The political situation in Niger has taken a dramatic turn as the military rulers, known as the CNSP, have set their sights on former colonial power France. General Abdourahamane Tchiani, leader of the CNSP, has made it clear that they are ready to fight against any opposition, including the Economic Community of West African States who have imposed sanctions on the new regime.

The tension escalated further when Niger’s foreign ministry demanded that the French ambassador leave the country within 48 hours, citing French government actions that were “contrary to the interests of Niger ”. However, Paris has rejected the demand, stating that the putschists do not have the authority to make such a request.

The CNSP, comprised of military officials, healthcare workers, and other individuals, view themselves as “people of war” and are determined to face any challenges that come their way. The French ambassador’s refusal to meet with the new rulers has only fueled their determination. “The French ambassador, instead of leaving, thinks this is the land of his parents,” said Idrissa Halidou, a healthcare worker and CNSP member. The statement reflects the growing sentiment of nationalistic pride among the military rulers.

Conversely, the ECOWAS has taken a strong stance against the new regime in Niger and has threatened to use military force to remove them if they refuse to relinquish power to the elected President, Bazoum. The current rulers accuse the West African bloc of being favourable to France, suggesting that their actions are influenced by the former colonial power. This accusation has further strained the already tense relationship between the two parties.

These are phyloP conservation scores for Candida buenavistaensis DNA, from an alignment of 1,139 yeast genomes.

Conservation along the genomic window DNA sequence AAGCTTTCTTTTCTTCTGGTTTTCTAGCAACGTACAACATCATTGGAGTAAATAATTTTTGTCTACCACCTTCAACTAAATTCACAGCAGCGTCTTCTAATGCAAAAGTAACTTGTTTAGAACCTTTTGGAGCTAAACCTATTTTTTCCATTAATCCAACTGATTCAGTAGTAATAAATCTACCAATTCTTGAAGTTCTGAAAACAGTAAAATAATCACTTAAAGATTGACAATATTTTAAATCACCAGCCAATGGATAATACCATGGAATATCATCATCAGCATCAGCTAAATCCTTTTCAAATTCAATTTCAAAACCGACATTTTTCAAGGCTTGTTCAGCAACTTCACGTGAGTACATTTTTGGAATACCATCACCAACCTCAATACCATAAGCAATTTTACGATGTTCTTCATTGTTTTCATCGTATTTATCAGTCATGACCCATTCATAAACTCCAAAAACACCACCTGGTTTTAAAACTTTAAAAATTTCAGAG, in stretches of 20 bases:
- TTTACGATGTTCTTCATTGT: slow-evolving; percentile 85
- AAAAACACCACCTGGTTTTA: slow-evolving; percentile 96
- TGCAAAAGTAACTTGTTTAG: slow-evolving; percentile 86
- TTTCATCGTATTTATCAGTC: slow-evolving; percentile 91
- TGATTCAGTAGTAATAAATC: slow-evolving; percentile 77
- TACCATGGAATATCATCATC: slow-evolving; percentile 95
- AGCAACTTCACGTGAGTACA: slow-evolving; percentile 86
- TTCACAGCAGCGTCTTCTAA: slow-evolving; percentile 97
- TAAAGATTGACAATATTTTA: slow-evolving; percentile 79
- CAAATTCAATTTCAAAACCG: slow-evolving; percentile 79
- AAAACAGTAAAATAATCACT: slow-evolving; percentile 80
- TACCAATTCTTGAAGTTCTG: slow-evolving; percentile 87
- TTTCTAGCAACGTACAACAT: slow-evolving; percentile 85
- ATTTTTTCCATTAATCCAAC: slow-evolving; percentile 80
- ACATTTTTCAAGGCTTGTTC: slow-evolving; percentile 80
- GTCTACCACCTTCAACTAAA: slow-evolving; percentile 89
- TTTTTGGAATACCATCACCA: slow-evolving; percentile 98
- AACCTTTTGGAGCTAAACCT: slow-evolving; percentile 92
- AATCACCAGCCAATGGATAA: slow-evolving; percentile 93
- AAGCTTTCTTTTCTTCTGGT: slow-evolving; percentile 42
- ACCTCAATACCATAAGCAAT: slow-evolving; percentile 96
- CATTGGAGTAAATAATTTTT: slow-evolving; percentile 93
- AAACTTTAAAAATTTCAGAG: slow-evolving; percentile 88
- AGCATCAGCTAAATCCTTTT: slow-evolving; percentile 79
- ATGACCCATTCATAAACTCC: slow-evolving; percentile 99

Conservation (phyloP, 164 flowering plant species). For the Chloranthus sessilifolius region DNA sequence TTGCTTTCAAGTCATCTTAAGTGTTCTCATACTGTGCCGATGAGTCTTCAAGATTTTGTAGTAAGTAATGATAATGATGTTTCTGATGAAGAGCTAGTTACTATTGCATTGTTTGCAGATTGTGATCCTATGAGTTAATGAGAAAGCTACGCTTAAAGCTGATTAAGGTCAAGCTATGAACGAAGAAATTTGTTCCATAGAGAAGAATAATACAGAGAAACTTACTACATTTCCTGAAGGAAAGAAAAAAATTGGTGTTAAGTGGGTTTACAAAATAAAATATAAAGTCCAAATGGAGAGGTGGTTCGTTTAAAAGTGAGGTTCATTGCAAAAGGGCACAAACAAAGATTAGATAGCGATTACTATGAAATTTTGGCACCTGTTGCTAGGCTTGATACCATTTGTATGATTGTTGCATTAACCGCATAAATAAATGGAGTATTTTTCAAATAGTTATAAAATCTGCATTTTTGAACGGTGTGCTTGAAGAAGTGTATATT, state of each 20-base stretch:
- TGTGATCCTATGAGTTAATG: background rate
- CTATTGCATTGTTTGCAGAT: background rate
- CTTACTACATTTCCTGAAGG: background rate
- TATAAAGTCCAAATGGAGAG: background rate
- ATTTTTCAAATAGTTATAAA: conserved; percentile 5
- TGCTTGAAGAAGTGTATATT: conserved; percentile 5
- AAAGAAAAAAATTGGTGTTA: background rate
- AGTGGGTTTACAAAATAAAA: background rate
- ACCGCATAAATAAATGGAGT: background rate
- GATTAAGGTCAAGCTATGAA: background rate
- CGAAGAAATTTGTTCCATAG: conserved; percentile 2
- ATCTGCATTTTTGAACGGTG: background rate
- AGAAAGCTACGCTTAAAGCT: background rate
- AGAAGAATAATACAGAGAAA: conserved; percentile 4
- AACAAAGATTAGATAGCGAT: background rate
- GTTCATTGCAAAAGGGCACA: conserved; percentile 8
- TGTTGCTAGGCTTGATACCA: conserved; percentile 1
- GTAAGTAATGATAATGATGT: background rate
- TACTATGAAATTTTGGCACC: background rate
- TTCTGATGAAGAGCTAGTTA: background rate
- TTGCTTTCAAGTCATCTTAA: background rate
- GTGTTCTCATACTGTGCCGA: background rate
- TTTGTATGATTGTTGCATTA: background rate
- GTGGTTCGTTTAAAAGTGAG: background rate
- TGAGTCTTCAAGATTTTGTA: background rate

France, with 1,500 soldiers stationed in Niger, has been actively involved in supporting President Bazoum in his fight against armed groups that have plagued the country for years. The presence of French troops has raised concerns among the CNSP, who believe that France has been interfering in Niger’s affairs. The tension between the military rulers and France has reached a point where the demand for the French ambassador to leave seems to be the latest manifestation of the power struggle.

Abubakar Momoh
Abubakar Momoh is a distinguished West African correspondent for Who Owns Africa and an alumnus of the esteemed University of California. With exceptional skills and deep understanding of the socio-political landscape of the West Africa region, Abubakar consistently delivers thought-provoking and insightful reports. His commitment to journalism and his relentless pursuit of truth have earned him a well-deserved reputation as a trusted and influential voice in the field.